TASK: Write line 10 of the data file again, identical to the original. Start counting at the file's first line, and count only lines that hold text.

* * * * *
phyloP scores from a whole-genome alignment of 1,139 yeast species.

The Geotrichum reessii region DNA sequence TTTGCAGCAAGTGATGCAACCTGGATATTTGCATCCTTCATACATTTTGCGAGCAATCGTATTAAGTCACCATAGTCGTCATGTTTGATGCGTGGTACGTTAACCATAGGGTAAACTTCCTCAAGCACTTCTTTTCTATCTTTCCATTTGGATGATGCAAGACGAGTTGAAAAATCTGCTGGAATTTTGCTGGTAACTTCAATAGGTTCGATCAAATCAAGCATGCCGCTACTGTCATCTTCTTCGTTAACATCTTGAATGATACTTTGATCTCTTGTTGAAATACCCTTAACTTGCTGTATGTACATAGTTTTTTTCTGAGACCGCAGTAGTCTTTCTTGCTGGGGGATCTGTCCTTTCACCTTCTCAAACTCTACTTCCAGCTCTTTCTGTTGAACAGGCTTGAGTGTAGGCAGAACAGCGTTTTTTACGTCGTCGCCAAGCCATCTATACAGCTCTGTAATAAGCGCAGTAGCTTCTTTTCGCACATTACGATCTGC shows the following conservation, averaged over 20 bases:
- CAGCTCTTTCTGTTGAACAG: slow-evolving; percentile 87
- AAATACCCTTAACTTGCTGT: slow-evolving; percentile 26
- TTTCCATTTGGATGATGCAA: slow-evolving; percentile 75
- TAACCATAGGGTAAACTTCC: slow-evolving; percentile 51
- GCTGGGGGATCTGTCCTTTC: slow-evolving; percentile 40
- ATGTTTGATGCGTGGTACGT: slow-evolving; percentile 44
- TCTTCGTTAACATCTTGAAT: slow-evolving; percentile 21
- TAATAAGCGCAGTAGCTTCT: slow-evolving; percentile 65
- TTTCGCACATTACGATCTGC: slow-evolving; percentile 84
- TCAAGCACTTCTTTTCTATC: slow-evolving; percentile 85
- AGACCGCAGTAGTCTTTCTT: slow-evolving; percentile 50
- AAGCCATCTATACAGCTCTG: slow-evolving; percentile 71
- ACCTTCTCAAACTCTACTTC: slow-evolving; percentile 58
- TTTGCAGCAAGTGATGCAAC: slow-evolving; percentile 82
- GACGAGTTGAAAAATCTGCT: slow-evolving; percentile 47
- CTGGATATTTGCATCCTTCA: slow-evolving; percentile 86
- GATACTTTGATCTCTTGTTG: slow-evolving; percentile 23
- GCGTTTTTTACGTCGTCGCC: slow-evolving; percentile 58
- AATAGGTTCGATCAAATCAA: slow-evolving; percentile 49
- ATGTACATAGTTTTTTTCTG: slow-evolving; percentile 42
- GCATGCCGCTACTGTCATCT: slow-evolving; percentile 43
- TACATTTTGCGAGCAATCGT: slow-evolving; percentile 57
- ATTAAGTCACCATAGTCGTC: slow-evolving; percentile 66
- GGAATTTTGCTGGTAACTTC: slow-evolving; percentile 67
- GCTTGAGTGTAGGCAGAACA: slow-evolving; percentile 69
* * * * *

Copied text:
- TAATAAGCGCAGTAGCTTCT: slow-evolving; percentile 65